By 1870 Campbell County had several freedmen’s schools. William H. Stewart taught freedmen at Long Mountain Church. Thomas Y. Scott taught at Yellow Branch, Booker Purvis at Mount Zion. Ellen Wills, who had been a student in the Camp Davis Normal Class in Lynchburg and who had previously taught in Bedford County, served the freedmen’s school at New London.
The first school for blacks in the Pleasant Valley community was a log cabin built by Albert Megginson (1831-1923). Two of his daughters were the first teachers. Emaline Megginson Hamler and Daisy Megginson Elliott were graduates of the Morgan College Annex in Lynchburg. When funds provided by philanthropist Julius Rosenwald became available for a new school in Pleasant Valley, Albert Megginson led the campaign for matching funds. The new school, its style typical of Rosenwald schools, was built in 1923 and named for Megginson.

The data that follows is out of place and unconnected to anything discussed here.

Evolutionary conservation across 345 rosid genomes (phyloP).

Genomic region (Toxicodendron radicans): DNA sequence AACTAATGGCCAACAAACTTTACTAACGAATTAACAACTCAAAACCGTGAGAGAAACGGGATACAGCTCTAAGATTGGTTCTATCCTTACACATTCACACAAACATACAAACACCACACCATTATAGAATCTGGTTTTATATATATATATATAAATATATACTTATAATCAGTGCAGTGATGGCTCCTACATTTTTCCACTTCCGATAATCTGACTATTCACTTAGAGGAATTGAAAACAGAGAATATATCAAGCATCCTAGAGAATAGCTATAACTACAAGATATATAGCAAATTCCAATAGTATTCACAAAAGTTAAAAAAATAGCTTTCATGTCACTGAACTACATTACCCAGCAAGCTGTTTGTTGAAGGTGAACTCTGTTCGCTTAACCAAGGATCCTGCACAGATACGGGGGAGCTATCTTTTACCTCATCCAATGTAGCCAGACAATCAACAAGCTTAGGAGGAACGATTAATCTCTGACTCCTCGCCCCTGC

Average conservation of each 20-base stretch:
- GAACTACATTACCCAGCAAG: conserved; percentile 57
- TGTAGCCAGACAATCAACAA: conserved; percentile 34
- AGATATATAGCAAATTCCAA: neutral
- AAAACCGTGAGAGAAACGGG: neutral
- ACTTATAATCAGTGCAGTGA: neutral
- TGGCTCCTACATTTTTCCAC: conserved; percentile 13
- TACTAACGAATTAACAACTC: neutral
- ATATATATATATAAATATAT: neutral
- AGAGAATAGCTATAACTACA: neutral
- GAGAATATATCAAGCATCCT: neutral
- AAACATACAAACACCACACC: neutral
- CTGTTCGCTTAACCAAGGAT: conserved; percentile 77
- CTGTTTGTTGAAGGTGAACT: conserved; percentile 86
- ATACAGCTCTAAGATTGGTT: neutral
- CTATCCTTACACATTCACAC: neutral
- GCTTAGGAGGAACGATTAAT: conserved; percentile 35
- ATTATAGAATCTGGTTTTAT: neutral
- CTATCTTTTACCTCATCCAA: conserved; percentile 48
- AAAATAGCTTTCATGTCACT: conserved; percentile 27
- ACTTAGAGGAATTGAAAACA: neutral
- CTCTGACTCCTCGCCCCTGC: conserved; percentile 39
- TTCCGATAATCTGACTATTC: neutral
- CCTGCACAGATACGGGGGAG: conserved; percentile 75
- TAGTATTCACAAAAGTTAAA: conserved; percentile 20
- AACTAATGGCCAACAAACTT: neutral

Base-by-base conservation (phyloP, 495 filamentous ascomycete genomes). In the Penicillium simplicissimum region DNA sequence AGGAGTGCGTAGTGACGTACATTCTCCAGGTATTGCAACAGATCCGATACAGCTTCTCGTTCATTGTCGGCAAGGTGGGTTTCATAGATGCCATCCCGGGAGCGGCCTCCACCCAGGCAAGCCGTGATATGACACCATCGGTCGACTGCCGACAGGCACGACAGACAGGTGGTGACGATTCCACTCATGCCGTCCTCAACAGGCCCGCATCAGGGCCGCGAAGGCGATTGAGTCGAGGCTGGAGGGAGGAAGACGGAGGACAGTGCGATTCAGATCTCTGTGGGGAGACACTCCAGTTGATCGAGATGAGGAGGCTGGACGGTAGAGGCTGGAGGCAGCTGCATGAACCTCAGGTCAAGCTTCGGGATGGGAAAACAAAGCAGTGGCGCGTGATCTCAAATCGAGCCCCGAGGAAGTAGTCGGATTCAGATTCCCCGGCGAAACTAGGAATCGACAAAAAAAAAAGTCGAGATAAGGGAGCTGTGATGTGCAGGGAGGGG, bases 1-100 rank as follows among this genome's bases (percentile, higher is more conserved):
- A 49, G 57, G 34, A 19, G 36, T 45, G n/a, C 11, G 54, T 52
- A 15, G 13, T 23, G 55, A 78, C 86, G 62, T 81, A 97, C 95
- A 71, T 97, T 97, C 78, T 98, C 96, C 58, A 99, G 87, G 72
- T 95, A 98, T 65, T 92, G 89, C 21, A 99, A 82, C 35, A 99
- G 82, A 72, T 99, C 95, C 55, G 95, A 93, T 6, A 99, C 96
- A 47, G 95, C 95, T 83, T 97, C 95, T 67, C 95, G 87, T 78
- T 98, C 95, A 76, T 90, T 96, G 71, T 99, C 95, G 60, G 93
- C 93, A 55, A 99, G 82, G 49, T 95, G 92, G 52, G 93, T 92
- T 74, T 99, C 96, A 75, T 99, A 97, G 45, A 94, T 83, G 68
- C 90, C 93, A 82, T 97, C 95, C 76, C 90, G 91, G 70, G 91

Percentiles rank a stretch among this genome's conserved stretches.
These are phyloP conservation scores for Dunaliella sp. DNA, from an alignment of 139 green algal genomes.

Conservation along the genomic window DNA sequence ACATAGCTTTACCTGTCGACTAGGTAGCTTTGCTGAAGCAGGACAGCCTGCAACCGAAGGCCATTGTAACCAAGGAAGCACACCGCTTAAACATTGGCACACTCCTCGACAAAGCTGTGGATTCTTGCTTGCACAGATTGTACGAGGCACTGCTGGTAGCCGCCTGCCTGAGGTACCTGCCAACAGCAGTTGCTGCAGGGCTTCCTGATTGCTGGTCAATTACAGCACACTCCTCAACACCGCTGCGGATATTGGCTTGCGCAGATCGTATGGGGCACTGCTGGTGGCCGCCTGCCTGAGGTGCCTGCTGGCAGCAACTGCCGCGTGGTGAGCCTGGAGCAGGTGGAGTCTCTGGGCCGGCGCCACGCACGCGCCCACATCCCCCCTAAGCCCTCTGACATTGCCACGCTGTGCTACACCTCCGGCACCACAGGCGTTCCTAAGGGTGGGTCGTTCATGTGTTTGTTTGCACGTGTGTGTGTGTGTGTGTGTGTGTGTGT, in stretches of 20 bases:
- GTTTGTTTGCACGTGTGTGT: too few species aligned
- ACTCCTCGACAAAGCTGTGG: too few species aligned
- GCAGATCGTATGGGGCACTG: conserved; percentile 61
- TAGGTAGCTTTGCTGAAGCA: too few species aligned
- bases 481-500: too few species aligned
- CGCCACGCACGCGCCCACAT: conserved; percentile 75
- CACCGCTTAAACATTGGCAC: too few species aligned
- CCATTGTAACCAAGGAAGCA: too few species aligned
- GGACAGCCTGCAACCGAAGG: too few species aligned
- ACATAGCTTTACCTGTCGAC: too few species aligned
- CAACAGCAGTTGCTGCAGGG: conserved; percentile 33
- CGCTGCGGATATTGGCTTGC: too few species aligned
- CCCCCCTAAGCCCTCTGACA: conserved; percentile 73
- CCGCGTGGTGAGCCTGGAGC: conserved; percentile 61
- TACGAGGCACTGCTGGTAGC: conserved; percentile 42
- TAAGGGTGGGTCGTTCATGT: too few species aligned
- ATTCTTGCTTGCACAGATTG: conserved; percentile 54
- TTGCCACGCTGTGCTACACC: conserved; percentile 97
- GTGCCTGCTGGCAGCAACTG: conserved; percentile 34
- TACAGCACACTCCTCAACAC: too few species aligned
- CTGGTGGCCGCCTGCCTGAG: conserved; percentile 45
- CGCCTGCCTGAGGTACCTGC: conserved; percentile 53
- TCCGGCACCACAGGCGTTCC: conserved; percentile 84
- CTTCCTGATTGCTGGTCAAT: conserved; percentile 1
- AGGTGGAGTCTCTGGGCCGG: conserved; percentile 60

Alla A. Duiguid Booth (1882-1959) taught for many years in Campbell County, serving the schools at Pedlar Mountain, Long Mountain, Pilot Mountain, Red House, and Chapel Grove. She also taught at Rustburg Elementary.